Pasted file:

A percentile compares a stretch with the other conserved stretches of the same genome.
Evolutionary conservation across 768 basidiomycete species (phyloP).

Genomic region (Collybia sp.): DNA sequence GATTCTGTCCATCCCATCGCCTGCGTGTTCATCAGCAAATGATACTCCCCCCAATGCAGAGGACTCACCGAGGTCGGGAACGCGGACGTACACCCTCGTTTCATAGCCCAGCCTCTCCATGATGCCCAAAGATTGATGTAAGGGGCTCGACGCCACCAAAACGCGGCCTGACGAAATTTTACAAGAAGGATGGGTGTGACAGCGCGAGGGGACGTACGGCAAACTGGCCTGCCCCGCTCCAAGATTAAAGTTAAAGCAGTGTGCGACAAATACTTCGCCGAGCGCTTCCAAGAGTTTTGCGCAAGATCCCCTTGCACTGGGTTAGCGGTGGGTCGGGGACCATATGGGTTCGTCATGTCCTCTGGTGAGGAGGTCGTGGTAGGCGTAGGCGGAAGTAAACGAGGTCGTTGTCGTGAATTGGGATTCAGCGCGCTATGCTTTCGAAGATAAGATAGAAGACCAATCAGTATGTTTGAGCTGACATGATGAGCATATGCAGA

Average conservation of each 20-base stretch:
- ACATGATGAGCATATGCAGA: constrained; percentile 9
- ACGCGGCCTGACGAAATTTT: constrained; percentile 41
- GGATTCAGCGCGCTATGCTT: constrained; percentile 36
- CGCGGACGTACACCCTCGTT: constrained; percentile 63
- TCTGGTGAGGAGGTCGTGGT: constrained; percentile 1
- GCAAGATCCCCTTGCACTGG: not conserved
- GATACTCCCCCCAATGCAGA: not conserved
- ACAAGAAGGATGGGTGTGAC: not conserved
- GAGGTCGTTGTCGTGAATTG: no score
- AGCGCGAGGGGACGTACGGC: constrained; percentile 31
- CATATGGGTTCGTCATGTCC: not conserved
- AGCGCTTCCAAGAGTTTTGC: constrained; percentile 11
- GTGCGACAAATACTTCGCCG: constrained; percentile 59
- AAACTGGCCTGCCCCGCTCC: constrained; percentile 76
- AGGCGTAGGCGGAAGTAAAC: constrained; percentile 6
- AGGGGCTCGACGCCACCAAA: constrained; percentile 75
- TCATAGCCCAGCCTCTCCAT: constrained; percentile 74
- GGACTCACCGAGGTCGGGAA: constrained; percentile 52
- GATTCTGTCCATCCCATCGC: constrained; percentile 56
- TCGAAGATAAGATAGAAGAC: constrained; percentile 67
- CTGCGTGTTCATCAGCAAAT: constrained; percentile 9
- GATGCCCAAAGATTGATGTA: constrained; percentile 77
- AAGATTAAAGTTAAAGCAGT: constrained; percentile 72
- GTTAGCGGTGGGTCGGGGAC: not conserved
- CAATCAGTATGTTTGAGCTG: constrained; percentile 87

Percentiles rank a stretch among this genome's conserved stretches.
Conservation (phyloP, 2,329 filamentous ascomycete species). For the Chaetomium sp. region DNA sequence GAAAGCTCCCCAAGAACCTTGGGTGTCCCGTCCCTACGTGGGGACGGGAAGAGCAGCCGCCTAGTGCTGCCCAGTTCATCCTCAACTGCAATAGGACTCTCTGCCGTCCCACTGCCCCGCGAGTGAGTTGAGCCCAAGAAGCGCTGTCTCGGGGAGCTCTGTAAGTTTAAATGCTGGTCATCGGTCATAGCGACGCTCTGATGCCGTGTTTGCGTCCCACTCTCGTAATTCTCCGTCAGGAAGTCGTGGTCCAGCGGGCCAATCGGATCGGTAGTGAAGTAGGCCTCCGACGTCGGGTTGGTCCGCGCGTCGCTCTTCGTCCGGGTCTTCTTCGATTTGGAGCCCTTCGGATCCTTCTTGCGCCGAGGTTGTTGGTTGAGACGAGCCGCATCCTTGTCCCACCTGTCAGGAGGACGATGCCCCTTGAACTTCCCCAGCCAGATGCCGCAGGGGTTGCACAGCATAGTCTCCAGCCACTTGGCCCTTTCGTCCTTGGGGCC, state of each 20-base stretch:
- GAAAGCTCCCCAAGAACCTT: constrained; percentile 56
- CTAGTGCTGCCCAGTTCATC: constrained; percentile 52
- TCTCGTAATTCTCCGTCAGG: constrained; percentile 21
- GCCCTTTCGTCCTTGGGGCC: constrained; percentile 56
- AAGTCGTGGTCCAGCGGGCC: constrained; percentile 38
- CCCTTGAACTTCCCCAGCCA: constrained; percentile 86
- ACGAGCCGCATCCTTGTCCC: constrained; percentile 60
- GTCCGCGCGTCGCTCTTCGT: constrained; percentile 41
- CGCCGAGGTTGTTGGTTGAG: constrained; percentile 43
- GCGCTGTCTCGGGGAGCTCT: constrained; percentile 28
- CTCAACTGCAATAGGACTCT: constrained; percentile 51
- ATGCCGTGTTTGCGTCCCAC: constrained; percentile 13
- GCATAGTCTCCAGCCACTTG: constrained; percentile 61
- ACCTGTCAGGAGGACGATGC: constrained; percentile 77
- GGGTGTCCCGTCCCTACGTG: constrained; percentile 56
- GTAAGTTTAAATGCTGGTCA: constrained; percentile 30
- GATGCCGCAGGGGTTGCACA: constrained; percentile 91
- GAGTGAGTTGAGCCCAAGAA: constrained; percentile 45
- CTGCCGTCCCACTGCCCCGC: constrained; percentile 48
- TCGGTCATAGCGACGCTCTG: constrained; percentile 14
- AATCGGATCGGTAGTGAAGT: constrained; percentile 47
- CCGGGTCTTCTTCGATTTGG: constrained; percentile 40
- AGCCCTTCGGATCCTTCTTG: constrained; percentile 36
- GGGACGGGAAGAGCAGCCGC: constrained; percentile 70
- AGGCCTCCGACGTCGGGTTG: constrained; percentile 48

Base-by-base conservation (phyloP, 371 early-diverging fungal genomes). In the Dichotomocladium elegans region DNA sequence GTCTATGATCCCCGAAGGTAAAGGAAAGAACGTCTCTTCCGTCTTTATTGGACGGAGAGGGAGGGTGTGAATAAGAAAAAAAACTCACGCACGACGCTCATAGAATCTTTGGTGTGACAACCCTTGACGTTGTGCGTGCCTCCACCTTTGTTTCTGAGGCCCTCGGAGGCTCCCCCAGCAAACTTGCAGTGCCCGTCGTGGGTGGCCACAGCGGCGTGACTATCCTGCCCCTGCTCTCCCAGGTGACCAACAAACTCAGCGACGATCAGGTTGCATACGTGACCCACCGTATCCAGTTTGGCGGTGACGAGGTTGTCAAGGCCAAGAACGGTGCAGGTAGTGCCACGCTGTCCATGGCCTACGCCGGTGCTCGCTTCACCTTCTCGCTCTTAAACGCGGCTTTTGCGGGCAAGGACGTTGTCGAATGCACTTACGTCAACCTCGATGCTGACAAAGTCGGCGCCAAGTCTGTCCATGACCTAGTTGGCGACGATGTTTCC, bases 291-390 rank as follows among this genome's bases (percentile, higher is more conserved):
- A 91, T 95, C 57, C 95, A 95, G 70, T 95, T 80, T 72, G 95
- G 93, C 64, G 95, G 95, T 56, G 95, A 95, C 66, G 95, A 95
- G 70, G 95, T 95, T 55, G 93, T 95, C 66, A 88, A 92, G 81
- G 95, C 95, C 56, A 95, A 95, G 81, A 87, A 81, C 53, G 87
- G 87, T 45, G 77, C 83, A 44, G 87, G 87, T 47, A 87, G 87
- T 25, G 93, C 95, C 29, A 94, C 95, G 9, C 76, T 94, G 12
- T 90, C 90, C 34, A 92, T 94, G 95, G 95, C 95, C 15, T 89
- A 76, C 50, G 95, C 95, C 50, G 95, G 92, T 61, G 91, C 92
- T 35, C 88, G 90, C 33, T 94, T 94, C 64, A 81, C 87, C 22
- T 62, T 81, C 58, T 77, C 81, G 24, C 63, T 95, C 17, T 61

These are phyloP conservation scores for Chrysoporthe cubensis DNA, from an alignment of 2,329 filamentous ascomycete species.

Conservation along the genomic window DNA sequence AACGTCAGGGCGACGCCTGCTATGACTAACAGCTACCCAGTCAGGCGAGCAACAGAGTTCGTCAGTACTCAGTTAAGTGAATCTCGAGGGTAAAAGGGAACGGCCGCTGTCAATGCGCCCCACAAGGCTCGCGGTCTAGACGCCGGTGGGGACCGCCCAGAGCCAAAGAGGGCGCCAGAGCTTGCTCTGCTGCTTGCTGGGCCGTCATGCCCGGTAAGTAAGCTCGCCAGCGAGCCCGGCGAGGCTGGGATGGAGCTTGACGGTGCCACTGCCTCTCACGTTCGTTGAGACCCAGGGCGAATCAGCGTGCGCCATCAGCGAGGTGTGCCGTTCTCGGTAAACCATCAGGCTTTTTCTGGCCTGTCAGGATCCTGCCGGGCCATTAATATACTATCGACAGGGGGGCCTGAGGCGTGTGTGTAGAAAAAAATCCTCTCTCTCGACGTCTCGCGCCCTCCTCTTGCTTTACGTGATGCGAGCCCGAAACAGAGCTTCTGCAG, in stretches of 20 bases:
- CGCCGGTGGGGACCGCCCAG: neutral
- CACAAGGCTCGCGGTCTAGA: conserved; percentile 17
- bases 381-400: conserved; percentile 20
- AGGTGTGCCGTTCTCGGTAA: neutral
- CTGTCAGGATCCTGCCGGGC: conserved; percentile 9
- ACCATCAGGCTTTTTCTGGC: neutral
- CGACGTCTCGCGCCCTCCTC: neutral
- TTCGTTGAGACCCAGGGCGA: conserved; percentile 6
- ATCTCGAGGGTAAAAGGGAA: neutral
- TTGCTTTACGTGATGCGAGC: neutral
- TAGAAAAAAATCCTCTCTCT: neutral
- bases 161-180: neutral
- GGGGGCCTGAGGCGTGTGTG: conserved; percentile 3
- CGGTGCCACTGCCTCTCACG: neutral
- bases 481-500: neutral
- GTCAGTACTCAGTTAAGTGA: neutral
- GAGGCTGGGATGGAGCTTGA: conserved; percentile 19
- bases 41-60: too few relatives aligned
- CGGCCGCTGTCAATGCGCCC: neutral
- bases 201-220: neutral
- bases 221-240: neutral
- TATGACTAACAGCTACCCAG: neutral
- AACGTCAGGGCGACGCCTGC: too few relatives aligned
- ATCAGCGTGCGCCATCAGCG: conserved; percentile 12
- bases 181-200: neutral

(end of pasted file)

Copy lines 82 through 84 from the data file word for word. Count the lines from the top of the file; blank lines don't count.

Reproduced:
- GGGGGCCTGAGGCGTGTGTG: conserved; percentile 3
- CGGTGCCACTGCCTCTCACG: neutral
- bases 481-500: neutral